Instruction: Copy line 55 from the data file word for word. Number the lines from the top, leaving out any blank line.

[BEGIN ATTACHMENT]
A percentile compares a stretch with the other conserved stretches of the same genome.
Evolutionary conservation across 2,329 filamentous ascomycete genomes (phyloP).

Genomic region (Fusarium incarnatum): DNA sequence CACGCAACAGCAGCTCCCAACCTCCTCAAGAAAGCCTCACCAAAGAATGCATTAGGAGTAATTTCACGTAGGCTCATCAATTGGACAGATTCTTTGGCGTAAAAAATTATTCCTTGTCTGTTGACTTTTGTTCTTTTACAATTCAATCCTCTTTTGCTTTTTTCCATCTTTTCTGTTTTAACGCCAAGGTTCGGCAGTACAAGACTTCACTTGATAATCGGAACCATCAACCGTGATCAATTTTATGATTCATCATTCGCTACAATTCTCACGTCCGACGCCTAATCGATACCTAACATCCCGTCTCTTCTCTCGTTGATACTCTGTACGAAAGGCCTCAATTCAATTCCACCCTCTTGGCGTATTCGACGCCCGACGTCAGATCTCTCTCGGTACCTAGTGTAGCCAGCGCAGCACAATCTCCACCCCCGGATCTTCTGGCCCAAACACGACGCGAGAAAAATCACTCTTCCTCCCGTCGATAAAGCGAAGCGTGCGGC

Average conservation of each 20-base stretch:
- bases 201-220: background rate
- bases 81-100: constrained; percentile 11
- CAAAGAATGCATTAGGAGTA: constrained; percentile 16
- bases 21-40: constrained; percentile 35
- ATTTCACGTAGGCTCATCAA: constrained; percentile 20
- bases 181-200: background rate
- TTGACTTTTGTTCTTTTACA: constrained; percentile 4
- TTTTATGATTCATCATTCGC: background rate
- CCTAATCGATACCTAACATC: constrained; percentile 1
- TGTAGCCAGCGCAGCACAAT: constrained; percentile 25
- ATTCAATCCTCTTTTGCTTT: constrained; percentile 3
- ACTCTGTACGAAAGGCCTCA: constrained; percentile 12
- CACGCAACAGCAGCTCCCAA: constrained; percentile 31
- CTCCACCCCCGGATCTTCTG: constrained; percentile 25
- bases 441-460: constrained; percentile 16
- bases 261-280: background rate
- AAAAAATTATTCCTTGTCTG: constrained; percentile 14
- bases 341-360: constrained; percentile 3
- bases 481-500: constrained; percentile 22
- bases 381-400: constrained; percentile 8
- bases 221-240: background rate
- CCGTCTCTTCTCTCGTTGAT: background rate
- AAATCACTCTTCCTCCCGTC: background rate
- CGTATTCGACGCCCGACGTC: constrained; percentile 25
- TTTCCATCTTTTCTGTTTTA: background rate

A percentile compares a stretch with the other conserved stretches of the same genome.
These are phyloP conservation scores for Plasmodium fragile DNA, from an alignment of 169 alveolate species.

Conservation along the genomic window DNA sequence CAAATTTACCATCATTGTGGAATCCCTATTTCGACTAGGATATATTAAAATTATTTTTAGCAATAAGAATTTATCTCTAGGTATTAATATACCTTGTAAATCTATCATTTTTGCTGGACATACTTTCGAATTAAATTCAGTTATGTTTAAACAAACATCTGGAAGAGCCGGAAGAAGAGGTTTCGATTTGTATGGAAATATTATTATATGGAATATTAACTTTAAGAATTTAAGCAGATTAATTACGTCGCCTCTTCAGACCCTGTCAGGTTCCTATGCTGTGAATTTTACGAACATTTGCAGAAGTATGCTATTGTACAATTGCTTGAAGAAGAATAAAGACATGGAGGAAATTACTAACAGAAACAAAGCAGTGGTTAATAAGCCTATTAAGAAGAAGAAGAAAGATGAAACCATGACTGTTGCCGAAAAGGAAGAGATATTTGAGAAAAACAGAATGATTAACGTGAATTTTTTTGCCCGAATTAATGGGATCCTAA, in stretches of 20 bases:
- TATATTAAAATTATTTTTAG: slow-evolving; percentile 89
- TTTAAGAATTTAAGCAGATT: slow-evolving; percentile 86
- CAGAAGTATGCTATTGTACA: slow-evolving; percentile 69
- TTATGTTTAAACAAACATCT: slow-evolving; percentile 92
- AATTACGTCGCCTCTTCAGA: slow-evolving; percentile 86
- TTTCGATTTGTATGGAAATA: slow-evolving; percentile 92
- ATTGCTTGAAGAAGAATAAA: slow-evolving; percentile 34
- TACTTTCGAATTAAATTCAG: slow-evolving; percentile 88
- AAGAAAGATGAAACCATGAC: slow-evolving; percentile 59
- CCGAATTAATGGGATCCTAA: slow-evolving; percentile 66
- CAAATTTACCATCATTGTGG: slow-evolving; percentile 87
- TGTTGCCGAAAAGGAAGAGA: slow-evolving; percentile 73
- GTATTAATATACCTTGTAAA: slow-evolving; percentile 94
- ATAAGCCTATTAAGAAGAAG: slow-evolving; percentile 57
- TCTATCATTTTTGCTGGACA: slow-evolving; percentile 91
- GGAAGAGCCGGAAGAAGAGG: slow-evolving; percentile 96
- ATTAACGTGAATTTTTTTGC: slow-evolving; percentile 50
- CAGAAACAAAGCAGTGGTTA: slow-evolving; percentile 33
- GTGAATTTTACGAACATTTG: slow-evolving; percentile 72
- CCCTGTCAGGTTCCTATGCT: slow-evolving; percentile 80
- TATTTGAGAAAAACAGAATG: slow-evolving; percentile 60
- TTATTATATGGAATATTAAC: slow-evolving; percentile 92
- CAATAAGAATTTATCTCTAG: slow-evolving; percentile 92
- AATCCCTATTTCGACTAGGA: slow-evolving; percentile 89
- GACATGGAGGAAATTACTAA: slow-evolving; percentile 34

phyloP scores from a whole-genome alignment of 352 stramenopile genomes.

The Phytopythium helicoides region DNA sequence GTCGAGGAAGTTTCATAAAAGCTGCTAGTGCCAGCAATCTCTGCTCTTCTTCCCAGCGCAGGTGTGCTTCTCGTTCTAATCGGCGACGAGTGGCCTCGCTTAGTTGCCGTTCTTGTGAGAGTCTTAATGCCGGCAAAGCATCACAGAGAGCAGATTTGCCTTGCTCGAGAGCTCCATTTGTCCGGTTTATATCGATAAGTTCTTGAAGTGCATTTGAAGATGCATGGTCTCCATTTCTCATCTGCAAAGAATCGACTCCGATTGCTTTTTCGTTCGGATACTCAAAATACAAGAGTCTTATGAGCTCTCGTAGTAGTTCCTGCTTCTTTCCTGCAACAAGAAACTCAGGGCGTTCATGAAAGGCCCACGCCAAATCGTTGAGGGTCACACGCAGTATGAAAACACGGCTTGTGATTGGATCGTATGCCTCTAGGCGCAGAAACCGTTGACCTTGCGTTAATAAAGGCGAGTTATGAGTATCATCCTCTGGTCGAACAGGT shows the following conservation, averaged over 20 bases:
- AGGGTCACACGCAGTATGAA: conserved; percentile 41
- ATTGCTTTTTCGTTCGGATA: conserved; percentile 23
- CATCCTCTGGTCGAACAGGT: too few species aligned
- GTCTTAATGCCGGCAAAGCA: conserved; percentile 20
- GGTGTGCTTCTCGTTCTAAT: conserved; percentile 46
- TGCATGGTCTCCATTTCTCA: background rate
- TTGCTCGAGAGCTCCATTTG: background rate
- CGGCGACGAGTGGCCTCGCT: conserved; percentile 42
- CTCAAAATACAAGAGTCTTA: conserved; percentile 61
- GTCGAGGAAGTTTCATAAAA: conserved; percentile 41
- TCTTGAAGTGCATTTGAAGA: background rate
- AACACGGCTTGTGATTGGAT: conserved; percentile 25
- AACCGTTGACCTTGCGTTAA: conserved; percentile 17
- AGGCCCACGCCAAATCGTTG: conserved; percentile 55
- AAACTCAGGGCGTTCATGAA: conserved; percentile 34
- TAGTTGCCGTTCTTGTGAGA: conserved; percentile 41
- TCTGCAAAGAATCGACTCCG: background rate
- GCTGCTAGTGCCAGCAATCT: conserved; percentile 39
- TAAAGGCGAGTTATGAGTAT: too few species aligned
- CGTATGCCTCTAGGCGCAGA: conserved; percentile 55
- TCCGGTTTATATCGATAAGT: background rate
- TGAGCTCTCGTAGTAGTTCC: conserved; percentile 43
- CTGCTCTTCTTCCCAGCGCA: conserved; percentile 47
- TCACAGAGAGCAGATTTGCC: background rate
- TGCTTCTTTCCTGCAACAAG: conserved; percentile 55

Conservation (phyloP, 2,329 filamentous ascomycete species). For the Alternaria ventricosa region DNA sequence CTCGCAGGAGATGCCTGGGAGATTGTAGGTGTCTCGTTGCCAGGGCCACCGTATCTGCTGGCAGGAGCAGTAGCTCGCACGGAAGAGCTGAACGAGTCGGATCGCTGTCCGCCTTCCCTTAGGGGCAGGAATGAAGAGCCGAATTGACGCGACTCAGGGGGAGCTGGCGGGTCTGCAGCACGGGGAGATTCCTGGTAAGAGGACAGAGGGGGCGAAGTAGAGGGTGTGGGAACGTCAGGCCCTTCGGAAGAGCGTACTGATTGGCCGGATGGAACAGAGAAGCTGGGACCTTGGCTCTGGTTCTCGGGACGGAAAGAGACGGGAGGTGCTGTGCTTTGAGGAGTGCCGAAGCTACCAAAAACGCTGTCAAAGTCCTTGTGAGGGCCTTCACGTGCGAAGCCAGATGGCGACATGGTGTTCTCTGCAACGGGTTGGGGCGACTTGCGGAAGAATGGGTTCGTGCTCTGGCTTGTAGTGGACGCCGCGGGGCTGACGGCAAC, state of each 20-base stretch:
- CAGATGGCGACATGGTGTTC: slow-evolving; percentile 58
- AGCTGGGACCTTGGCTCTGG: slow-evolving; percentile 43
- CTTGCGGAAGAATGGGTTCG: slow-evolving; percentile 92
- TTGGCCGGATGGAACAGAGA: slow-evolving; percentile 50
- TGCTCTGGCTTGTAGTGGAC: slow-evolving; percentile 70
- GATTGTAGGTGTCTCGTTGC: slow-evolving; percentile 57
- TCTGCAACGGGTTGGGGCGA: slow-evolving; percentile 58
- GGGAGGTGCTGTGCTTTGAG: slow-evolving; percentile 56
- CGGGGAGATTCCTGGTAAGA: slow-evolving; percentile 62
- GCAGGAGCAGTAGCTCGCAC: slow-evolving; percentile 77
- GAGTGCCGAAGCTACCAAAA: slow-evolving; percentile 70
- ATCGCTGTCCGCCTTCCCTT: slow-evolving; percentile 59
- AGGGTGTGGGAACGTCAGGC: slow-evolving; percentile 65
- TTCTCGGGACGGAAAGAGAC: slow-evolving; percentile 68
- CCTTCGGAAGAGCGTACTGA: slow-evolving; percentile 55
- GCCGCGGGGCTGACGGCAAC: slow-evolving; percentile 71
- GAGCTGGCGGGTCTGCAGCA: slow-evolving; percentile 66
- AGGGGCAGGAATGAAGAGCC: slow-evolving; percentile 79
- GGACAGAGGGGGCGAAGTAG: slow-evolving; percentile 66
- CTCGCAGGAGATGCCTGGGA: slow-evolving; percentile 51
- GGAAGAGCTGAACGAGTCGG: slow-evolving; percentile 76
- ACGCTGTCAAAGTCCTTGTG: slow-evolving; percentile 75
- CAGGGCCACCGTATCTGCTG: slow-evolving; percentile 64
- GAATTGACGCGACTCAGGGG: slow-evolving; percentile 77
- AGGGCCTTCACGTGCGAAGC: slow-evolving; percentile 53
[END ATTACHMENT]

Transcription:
- CAATAAGAATTTATCTCTAG: slow-evolving; percentile 92